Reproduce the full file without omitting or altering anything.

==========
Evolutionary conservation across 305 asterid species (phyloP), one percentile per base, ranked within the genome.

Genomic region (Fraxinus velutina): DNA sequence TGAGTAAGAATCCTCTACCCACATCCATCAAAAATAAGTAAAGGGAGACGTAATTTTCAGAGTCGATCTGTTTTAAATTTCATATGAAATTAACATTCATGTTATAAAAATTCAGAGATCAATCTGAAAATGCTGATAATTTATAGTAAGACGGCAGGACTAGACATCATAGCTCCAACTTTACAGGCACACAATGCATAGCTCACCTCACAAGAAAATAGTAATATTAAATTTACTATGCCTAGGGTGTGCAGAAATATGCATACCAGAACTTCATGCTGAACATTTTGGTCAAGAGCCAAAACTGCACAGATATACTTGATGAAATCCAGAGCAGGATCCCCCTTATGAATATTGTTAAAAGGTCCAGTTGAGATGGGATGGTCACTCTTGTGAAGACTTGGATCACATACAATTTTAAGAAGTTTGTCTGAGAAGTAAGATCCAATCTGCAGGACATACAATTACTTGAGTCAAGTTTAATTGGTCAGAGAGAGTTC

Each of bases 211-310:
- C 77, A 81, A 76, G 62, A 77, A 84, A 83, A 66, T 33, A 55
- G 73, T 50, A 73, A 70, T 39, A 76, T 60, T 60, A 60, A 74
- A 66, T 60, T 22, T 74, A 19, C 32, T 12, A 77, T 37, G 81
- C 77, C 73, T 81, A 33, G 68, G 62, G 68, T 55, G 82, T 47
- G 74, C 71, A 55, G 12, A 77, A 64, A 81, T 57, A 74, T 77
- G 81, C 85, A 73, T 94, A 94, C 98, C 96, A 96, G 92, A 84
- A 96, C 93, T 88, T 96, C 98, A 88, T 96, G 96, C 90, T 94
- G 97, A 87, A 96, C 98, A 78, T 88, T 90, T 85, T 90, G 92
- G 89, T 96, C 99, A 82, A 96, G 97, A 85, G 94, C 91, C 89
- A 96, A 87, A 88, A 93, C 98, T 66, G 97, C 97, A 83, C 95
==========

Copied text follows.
Evolutionary conservation across 305 asterid species (phyloP), one percentile per base, ranked within the genome.

Genomic region (Fraxinus velutina): DNA sequence TGAGTAAGAATCCTCTACCCACATCCATCAAAAATAAGTAAAGGGAGACGTAATTTTCAGAGTCGATCTGTTTTAAATTTCATATGAAATTAACATTCATGTTATAAAAATTCAGAGATCAATCTGAAAATGCTGATAATTTATAGTAAGACGGCAGGACTAGACATCATAGCTCCAACTTTACAGGCACACAATGCATAGCTCACCTCACAAGAAAATAGTAATATTAAATTTACTATGCCTAGGGTGTGCAGAAATATGCATACCAGAACTTCATGCTGAACATTTTGGTCAAGAGCCAAAACTGCACAGATATACTTGATGAAATCCAGAGCAGGATCCCCCTTATGAATATTGTTAAAAGGTCCAGTTGAGATGGGATGGTCACTCTTGTGAAGACTTGGATCACATACAATTTTAAGAAGTTTGTCTGAGAAGTAAGATCCAATCTGCAGGACATACAATTACTTGAGTCAAGTTTAATTGGTCAGAGAGAGTTC

Each of bases 211-310:
- C 77, A 81, A 76, G 62, A 77, A 84, A 83, A 66, T 33, A 55
- G 73, T 50, A 73, A 70, T 39, A 76, T 60, T 60, A 60, A 74
- A 66, T 60, T 22, T 74, A 19, C 32, T 12, A 77, T 37, G 81
- C 77, C 73, T 81, A 33, G 68, G 62, G 68, T 55, G 82, T 47
- G 74, C 71, A 55, G 12, A 77, A 64, A 81, T 57, A 74, T 77
- G 81, C 85, A 73, T 94, A 94, C 98, C 96, A 96, G 92, A 84
- A 96, C 93, T 88, T 96, C 98, A 88, T 96, G 96, C 90, T 94
- G 97, A 87, A 96, C 98, A 78, T 88, T 90, T 85, T 90, G 92
- G 89, T 96, C 99, A 82, A 96, G 97, A 85, G 94, C 91, C 89
- A 96, A 87, A 88, A 93, C 98, T 66, G 97, C 97, A 83, C 95